Warm, sleepy, rural Nebraska. The vast parking lot outside the Hy-Vee shimmers in the early morning sun. Pear-shaped retirees wheeze like old locomotives behind shopping carts piled high with diet soda, their chugging and sucking breath adding texture to a soundscape of chirping birds, electric cicadas, and distant traffic. Inside the store the environment is cool, dry, and white. The oleaginous grooves of Pablo Cruise play from hundreds of tinny speakers, a soft rock current flowing just beneath the mantle of consciousness. Plastic wheels roll across linoleum with a sound that is simultaneously sticky and bubbly. In the back of the store there is a giant freezer overflowing with colorful microwave dinners. The sign hanging over it reads: Meal Solutions. Who knew that, in the dead center of the first world, meals had been problematized.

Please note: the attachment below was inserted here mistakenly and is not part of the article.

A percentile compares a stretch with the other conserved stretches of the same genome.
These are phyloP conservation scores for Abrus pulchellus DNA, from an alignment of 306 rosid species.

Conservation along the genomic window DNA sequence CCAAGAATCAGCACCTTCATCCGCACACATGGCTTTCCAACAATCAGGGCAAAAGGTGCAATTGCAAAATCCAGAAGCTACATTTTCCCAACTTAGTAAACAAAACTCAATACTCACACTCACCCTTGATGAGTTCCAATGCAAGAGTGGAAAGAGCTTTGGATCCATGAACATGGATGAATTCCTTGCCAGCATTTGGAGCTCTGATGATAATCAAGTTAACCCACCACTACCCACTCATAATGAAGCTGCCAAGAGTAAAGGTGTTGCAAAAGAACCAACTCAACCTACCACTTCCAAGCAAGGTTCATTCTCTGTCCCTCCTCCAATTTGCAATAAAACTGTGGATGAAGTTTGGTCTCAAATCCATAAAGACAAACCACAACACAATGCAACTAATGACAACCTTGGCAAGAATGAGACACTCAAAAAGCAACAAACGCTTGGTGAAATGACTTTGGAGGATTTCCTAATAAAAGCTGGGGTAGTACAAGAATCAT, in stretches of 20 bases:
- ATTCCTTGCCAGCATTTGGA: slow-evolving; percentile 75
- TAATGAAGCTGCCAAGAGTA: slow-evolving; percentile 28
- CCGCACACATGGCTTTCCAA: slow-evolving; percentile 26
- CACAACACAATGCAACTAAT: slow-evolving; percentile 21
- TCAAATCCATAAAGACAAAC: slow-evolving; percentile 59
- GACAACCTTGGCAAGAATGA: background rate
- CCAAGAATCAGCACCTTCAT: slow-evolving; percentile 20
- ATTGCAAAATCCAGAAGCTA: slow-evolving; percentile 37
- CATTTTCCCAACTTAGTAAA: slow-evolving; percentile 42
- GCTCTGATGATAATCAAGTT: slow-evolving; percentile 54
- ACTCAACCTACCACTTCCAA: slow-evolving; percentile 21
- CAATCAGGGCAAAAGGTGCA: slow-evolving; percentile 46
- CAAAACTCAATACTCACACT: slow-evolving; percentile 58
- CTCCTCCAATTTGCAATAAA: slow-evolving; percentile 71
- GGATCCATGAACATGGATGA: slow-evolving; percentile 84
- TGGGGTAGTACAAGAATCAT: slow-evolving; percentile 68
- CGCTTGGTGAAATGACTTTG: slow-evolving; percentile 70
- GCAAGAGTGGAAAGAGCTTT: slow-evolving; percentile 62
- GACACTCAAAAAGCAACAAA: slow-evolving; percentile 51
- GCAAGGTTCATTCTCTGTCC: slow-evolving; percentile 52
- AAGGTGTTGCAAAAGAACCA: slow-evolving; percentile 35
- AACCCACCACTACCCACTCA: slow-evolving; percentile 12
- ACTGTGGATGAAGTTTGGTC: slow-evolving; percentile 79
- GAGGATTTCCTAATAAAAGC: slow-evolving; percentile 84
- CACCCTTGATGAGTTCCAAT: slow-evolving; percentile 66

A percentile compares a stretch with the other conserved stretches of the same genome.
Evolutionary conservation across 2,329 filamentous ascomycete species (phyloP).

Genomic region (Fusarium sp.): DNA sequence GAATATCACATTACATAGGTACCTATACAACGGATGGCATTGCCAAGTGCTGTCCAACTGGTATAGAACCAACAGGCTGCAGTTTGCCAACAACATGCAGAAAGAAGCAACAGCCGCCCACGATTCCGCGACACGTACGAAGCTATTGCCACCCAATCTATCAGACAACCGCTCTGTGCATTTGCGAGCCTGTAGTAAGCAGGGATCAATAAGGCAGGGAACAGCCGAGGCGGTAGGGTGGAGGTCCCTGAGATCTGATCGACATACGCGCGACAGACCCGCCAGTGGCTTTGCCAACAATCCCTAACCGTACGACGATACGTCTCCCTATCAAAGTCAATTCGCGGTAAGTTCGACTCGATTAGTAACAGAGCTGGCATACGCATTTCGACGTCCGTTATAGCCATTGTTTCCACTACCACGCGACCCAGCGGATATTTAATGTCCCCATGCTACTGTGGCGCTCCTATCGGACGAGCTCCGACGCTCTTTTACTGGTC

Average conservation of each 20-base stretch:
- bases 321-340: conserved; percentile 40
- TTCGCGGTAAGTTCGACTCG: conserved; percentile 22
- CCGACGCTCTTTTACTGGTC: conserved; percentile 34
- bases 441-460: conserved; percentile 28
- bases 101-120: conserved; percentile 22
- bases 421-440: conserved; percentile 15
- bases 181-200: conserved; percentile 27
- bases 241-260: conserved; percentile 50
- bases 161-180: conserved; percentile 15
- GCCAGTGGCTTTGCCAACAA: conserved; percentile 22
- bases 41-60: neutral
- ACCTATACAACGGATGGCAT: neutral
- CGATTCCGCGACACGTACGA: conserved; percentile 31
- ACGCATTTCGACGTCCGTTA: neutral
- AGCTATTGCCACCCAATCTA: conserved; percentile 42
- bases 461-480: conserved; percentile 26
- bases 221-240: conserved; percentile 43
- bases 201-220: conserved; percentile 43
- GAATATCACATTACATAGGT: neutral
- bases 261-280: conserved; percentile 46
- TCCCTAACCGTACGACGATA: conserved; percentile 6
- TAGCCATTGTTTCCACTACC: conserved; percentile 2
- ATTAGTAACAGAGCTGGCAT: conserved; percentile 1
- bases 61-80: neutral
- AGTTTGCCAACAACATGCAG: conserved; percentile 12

The truck stop is the size of a bowling alley. It offers food, showers, and the usual assortment of zebra-striped seat covers, chain link license plate frames, and bumper stickers proclaiming: "Annoy a liberal: work hard and succeed." A special glass case near the cash register harbors cheap pocket knives, a few CB radios, and a collection of Nebraska shot-glasses. It also contains a few small fighter jets that have been locally crafted from spent .50 machine gun bullets.